However, Sambora had a condition for participating: He was in London at the time, so Chopra had to fly to England to film the guitarist at the famous Abbey Road Studios.

“They built this [band that] has its ups and downs, but at the end of [the journey] you’re like, holy shit, this is pretty incredible,” Chopra said.  “[For] Jon and Richie, that doesn’t particularly end great in 2013 when Richie essentially quits the band, but…the end result is that here we are 40 years later.”

Other notables who show up in the series are the band’s former manager, Doc McGhee, as well as Jon’s wife of 35 years, Dorothea.  (The heartbreak of many fans when Jon was officially off the market is covered extensively in episode 3.)

“Thank You, Goodnight” plays as equal parts hagiography and celebration of an iconic band.  Meanwhile, it also follows an aging artist who, due to health issues, may have to hang up the microphone for good.  Chopra said that Jon likened watching the docuseries as perhaps similar to the supposed experience of watching one’s life flash before their eyes at the moment of death—but Jon gets to enjoy the trip while still very much alive.

“I think there are parts that are pretty hard for him to watch, that he doesn’t agree with,” said Chopra.  “And I think that’s a successful documentary, especially when you’re talking about a band.  Yes, it’s Bon Jovi and he’s the frontman, but it’s the story of the band.  The band has different memories and Richie has different memories.  They’re all filtered through the lens of emotions—the good times, the bad times.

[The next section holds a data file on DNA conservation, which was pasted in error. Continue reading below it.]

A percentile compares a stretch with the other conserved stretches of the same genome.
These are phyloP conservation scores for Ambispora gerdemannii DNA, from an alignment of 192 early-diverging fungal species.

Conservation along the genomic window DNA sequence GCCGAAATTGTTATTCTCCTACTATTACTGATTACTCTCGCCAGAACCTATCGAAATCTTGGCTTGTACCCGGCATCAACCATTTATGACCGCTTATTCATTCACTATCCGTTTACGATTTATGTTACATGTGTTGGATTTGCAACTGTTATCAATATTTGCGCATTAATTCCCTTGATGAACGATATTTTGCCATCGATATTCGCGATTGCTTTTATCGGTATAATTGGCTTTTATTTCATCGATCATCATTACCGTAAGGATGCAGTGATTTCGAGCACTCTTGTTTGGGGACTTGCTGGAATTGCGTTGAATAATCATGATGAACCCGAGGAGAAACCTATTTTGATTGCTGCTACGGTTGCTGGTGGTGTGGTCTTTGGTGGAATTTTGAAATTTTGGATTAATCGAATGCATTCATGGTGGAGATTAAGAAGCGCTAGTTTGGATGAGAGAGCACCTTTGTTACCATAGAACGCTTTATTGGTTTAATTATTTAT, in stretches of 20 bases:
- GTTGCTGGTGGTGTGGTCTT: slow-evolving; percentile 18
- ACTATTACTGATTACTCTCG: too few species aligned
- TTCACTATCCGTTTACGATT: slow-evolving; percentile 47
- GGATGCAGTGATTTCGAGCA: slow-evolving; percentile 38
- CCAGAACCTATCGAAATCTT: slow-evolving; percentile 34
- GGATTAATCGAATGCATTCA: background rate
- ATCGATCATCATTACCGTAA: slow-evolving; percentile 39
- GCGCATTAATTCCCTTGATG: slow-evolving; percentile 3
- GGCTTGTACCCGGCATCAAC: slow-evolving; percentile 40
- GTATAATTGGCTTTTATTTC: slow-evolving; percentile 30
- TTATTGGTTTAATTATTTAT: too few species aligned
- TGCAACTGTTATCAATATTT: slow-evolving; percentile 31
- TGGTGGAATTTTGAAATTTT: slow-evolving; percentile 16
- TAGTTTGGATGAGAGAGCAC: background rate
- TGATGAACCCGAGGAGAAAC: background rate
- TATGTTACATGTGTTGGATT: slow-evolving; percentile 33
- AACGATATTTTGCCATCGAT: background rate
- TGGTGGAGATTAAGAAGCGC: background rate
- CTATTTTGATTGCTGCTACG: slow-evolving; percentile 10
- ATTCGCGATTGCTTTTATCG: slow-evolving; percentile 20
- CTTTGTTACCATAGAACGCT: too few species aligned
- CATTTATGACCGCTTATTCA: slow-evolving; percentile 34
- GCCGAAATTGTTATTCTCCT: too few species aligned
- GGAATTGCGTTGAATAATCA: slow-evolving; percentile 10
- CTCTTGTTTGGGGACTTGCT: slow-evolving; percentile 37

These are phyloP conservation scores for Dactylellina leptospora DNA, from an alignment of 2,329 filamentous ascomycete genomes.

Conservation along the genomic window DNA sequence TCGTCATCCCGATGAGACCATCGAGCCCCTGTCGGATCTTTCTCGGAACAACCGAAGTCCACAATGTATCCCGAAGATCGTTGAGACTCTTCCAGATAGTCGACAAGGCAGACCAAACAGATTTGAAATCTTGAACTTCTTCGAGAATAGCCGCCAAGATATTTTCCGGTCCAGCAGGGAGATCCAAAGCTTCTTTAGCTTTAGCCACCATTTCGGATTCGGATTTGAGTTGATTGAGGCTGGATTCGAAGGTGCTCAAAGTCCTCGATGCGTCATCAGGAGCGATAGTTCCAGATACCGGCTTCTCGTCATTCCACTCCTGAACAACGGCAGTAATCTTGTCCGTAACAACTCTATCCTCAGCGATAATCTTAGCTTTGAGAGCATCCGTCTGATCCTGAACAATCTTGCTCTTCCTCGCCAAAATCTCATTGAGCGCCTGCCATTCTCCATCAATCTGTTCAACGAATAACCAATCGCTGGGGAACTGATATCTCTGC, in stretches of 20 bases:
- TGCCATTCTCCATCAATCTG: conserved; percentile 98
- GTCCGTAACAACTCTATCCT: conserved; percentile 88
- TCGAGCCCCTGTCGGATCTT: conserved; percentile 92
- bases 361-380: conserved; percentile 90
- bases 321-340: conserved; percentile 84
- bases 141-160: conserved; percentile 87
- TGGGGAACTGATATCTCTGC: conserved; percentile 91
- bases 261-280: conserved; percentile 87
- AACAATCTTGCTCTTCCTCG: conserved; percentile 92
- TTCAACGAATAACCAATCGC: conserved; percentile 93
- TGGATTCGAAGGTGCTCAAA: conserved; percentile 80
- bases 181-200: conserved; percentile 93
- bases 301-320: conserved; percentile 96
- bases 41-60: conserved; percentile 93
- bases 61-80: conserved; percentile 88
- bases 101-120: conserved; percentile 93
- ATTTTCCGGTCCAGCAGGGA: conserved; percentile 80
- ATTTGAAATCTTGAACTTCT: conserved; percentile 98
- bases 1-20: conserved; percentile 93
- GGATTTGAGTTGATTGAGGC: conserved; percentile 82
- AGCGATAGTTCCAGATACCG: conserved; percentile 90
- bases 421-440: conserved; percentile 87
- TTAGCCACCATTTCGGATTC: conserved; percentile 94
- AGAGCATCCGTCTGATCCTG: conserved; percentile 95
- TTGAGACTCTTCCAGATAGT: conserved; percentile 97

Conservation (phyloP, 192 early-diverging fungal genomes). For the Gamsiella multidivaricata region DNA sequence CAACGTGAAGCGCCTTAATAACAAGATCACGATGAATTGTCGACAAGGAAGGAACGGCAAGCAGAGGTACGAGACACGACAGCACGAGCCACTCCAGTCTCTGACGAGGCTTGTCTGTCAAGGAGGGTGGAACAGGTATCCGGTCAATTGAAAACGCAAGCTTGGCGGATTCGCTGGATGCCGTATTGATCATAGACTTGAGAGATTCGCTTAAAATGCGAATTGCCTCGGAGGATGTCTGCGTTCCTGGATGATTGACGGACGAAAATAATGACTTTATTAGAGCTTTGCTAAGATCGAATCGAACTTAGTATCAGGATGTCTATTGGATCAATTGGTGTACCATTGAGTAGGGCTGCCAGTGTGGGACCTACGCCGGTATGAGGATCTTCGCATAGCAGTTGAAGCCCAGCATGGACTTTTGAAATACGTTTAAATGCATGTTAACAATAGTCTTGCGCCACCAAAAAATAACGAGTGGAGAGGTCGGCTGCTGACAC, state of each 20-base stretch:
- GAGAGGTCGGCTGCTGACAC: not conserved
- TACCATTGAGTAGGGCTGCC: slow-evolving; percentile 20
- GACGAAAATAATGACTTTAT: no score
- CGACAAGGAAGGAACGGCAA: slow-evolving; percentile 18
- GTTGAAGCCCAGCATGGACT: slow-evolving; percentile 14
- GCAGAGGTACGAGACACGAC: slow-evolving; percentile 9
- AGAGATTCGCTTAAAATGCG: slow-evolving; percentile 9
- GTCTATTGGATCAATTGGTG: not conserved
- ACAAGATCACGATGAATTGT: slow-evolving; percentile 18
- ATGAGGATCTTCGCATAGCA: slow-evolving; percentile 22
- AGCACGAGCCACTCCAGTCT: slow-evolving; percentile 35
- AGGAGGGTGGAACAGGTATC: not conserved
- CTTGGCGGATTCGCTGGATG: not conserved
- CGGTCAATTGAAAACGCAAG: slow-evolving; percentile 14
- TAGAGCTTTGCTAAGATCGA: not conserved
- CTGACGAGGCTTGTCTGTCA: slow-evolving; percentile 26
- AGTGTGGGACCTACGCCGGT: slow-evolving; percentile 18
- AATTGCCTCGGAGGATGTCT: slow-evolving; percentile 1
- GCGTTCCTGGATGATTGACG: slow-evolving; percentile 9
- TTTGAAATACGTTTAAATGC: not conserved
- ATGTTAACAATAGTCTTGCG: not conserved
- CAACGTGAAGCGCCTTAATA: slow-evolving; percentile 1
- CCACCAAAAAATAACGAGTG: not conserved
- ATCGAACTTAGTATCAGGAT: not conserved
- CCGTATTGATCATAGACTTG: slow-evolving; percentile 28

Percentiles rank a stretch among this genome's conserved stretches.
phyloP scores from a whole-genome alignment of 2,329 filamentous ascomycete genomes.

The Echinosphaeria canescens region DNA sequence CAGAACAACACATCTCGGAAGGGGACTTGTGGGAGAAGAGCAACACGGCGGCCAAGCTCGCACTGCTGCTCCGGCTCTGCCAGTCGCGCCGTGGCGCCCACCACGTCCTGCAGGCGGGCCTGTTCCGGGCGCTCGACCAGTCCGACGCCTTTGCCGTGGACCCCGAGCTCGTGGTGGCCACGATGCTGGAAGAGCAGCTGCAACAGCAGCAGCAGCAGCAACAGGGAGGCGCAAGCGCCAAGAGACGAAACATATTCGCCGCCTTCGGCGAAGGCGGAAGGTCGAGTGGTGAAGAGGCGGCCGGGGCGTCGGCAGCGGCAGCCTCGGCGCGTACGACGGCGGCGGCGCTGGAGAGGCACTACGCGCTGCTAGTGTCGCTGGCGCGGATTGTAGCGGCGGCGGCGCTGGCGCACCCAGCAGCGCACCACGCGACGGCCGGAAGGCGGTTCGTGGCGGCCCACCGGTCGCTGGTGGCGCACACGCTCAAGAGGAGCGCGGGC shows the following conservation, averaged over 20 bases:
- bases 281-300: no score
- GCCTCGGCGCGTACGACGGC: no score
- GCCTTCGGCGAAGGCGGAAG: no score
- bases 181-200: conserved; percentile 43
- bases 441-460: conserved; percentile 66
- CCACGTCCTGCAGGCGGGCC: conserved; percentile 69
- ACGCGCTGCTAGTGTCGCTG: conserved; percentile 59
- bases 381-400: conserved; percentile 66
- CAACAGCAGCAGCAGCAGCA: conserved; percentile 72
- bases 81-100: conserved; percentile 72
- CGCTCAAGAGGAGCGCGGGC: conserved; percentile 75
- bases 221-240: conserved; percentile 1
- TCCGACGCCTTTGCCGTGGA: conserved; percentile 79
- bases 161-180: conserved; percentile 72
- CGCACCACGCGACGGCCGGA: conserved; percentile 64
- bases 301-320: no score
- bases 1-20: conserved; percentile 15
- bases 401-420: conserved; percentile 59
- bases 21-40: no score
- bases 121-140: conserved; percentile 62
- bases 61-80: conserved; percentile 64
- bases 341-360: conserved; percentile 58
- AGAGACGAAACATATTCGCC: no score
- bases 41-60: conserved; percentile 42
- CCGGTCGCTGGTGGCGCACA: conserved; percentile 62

“I think Jon is pleased for sure, but I don’t think he loves everything—and I’m glad because I didn’t want to create some vanity piece for him.”

Chopra hopes that, in addition to hard-core Bon Jovi fans, people who may be familiar with Bon Jovi’s music—who may have sung “Livin’ on a Prayer” at karaoke—but are not necessarily intimately knowledgeable about the group will tune in to Hulu to take a four-decade journey alongside the Jersey musicians.

“I think what you see across four episodes is this work ethic.  Jon’s got this archetypal story of growing up in New Jersey, he was the kid who always wanted to be a rock star and mostly everyone told him, ‘Yeah, cool, it’s not going to happen.  You’re talented but not that talented,'” said Chopra.  “And Jon just kind of wills it [and] never had a Plan B.

“When he records what he thinks is a great song, ‘Runaway,’ he sends it to 10 different production companies and record labels and none of them even call him back.  And he’s like,  ‘Cool, I’ll find the 11th place and sneak in the back door.'”

Chopra said he finds Bon Jovi’s epic, nearly half-century story to be incredibly inspiring—and one he hopes his own 16-year-old son takes to heart as he grows into manhood and perhaps, like Jon and the rest of the band, never gives up on his own dreams.

“[Jon] just kind of kept banging away and willed this thing into existence,” he said.  “And to me that’s kind of the secret sauce and the thing that [is] inspiring to me, so hopefully it’s inspiring to others.  I think that is the takeaway.”

Chopra said he has several upcoming sports documentaries in the works, including one about Serena Williams.  However, the experience of making “Thank You, Goodnight” has him hoping to make even more music series going forward as well—especially after the excitement of getting feedback from both Jon and Sambora as they watched working prints of the series.

“To me, from day 1, it was going to be a celebration,” Chopra said.  “Here’s the human story of somebody struggling to get back to the thing they love; here’s the thing they love, and it’s amazing.

“Who knows what the next chapter is in terms of Jon and Richie,” he said.  “They watched some of the rough cuts of the episodes together, they communicate, so they’re in a good place.  It’s a good ending for these guys.”

“Thank You, Goodnight: The Bon Jovi Story” is now available on Hulu.